Mr. Ho's Orchestrotica | Where Here Meets There (12" - First Edition)

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Jazz: Chamber Jazz Easy Listening: Exotica Moods: Type: Instrumental
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Where Here Meets There (12" - First Edition)

by Mr. Ho's Orchestrotica

The quartet's 2nd album re-imagines exotica as a modern genre blending jazz, chamber music, & global sounds. Director Brian O'Neill highlights his latest originals, de Falla's Ritual Fire Dance, & Gershwin's 3 Piano Preludes. 180g audiophile-grade 12".
Genre: Jazz: Chamber Jazz
Release Date: 

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  Song Share Time Download
1. Chiseling Music
5:41 album only
2. Sansaz
4:46 album only
3. Maracatune for Chalco
7:34 album only
4. Would You Like Bongos With That Fugue?
5:05 album only
5. Ritual Mallet Dance
6:53 album only
6. Prelude for Piano 1
3:10 album only
7. Prelude for Piano 2 (Feat. the Siamese Cat Song)
6:14 album only
8. Prelude for Piano 3
2:43 album only
9. Black Orchid
5:11 album only


Album Notes
"anything but straightforward"
–Washington Post

"2012 Best World Music Act"
–Boston Phoenix


"Best CDs of 2013"

"…a timeless magnum opus..."

"…no band on the planet sounds remotely like Mr. Ho’s Orchestrotica…"

"…extraordinarily enjoyable…"

"…absolutely amazing…"

"…certainly a must for exotica fans…."

"I have a massive record collection and I can't recall a single [vinyl] album sounding this good. Fantastic!"

Where Here Meets There is not an exercise in nostalgia for Mr. Ho (Brian O'Neill), who isn’t pining for a bygone musical paradise. You may hear overtones of Les Baxter and Brian Wilson, but they’re ports of call, not destinations. There's innovation, as the Orchestrotica reinvents Gershwin and De Falla while channeling mid-century Exotica. Adherence to any musical stylebook is confining, and Mr. Ho & cohorts prefer redefining. Mr. Ho calls it "global jazz and exotic chamber music," which seems equally suitable for a fine-art gallery, concert stage, or tiki bar. The quartet has concocted a savory soul sauce whose ingredients include Stravinsky, Dizzy Gillespie, and Martin Denny. For seasoning there's Bach and backwards Balkan dance beats. Would you like bongos with that fugue? The inclusion of unusual instruments such as pandeiro, oud, bass cajon, and udu provide surprising colors and reinforce the genre-bending. It's a strange musical landscape for which Mr. Ho provides the GPS. Sit back and let him do the navigating—passport not required.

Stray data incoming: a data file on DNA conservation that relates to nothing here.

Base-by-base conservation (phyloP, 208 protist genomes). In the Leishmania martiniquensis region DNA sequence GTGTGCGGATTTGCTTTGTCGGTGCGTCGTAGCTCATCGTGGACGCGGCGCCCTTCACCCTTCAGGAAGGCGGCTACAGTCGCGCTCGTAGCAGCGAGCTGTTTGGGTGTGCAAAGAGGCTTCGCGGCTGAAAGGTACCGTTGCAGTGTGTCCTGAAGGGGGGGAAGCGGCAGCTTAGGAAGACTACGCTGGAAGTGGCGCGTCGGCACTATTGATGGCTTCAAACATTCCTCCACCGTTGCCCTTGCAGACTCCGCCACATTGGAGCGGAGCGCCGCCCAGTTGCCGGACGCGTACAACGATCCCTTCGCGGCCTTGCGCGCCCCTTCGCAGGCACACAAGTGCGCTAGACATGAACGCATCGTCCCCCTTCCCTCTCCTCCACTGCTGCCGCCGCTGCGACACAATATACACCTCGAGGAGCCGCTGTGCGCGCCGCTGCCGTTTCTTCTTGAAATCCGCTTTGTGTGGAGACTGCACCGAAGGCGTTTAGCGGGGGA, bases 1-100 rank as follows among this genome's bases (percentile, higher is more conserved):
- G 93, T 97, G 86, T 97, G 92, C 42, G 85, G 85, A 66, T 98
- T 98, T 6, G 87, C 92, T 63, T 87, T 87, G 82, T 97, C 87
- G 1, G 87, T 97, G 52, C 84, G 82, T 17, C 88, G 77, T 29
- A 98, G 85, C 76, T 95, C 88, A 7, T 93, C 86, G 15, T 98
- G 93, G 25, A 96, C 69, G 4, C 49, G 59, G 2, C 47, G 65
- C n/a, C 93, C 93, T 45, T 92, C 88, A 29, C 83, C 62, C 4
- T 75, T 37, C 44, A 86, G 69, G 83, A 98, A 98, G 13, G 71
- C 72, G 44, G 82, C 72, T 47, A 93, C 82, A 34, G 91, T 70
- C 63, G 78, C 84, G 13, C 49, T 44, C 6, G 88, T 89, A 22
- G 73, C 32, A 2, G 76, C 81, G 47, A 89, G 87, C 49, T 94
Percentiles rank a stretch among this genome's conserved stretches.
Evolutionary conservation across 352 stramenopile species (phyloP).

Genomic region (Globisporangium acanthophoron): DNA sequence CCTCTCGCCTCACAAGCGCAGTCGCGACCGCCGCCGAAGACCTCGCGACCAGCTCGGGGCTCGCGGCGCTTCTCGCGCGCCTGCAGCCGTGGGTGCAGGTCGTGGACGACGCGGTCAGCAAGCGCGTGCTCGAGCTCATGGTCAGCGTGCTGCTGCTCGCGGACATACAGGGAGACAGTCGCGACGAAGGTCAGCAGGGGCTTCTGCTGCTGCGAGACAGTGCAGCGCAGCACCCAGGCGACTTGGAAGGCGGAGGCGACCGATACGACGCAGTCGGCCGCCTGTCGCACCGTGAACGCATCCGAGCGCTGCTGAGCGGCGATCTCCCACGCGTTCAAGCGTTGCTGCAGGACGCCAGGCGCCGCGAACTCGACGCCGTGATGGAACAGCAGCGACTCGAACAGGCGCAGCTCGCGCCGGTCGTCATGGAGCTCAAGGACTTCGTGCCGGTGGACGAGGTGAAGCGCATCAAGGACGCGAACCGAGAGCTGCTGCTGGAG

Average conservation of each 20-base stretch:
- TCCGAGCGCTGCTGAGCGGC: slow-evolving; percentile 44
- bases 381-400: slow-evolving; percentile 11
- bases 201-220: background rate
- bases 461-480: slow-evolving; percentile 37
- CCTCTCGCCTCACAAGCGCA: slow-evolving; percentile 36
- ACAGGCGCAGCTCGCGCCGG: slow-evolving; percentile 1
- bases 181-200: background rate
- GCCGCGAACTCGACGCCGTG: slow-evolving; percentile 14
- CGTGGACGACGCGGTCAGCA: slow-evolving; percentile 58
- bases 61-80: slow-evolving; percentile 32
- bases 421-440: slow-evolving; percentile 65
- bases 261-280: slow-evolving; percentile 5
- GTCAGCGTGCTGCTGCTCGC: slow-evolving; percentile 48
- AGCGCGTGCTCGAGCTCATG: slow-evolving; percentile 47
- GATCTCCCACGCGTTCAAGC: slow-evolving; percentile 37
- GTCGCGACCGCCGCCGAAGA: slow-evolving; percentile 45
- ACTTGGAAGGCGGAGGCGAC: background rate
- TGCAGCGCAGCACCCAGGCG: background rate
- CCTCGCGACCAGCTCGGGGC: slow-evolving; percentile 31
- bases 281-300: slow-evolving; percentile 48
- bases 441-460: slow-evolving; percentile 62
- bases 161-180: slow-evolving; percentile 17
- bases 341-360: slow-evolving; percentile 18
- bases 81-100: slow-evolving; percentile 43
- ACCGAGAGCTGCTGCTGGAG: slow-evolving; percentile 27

–Irwin Chusid, WFMU Radio

"A technicolor dreamscape of faraway places–welcome to the new age of Exotica."
-–Brother Cleve

Somewhere in the middle, Here meets There. The Orchestrotica is always searching for that place: the one where Macedonians dance backward while Bach takes another chorus over his latest fugue. Now look over There: where two mischievous Disney cats dash across Gershwin’s piano, their paws igniting a blaze of free improvisation. To cool off, dive into the flip side of the record and you’ll find yourself right back Here, just a few miles from Chalco. And that’s where we’ll be, drumming up the next “maracatune” just for you.
–Mr. Ho (Brian O'Neill)

Referencing the exotica of composers ranging from Tchaikovsky and Shostakovich to George Gershwin, Martin Denny, and John Adams, Mr. Ho's Orchestrotica—as a vibraphone quartet—performs global jazz and exotic chamber music with world-music flavors sourced from Asia, the Middle East, the Balkans, and Latin America. Led by multi-percussionist, vibraphonist and composer Brian O’Neill, the group also features bass flute/woodwinds (Geni Skendo), percussion (Shane Shanahan), and acoustic bass (Jason Davis). The quartet focuses on original music written by O'Neill ("a first-rate composer"—Huffington Post) that is highly influenced by his fifteen-year career as a multi-percussionist in symphony orchestras, jazz groups, and world music ensembles leading AllAboutJazz to say, "…if John Zorn is an exotica Picasso, O'Neill is his Georges-Braque counterpart in cubism's transposition to music." The Orchestrotica was named the 2012 "Best World Music Act" in the Boston Phoenix's annual readers' poll.

In June 2011, they released their debut quartet CD, Third River Rangoon, which the Boston Herald called "…serious jazz and chamber-music writing…" and Lucid Culture called "…a lushly nocturnal collection…genius." The album continues their Exotica for Modern Living series, which opened with The Unforgettable Sounds of Esquivel , their 23-pc big band formation performing the lost space-age pop music of Esquivel. That album eventually reached #4 on the CMJ jazz charts and received 4 stars from the Sunday London Times.



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